The bank's internal computers, used by employees who process daily transfers and conduct bookkeeping, had been penetrated by malware that allowed cybercriminals to record their every move. The malicious software lurked for months, sending back video feeds and images that told a criminal group — including Russians, Chinese and Europeans — how the bank conducted its daily routines, according to the investigators.
Once they had the necessary info, the hackers were able to impersonate bank officers, leaving them free to transfer money from banks in the US, Russia, Japan, and Switzerland (among others) to various international dummy accounts. According to the report, the sheer size of this attack could make it "one of the largest bank thefts ever." And while the cybercriminals siphoned at least $300 million globally, Kaspersky Lab believes the total could be nearly three times that.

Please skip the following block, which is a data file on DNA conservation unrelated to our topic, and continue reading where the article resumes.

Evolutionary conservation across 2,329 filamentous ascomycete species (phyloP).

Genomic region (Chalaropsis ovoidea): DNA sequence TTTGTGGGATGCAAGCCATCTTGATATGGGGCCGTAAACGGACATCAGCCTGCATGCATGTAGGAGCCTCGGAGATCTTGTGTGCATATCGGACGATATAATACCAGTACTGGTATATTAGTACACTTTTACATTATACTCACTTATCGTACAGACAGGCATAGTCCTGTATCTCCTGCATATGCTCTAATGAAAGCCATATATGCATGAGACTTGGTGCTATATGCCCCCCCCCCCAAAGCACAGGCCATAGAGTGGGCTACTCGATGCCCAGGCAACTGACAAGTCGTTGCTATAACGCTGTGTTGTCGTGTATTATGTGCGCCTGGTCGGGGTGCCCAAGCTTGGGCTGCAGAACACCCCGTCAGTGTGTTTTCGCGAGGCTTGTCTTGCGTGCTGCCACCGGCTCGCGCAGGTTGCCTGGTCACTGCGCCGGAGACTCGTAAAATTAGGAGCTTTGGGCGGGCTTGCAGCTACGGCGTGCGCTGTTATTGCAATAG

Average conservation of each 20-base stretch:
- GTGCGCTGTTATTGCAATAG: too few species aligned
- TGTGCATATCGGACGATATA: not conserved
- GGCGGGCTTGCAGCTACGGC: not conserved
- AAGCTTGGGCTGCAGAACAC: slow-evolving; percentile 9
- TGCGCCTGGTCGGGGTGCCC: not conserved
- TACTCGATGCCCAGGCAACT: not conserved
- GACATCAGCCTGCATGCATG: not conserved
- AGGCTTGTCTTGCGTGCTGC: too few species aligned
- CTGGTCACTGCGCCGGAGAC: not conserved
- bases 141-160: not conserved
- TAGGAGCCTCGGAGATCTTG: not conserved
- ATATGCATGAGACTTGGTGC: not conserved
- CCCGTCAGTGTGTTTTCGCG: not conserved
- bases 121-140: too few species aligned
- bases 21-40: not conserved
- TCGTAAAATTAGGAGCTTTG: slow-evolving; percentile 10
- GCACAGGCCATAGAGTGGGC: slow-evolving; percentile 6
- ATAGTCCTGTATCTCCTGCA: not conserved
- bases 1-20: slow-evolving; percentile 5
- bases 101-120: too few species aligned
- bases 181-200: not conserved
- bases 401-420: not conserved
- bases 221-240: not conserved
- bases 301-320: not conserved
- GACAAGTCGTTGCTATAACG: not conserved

So far, none of the banks have actually been named, but the majority of them are apparently located in Russia, with Japan and the US also taking quite a bit of the brunt. What's more, since the hackers only swiped $10 million at a time, the attacks likely didn't raise any eyebrows while they were being carried out. Though the banks involved have been made aware, they have yet to inform any customers. Which, while troubling in its own right, is made worse by the fact that the hack is apparently still ongoing.
And according to the Kaspersky report, it all started the same way practically every other major hack starts: email. You can read more about the hack over at The New York Times here, and in the meantime, for god's sake—stop clicking sketchy emails. [The New York Times]
source: gizmodo.com by Ashley Feinberg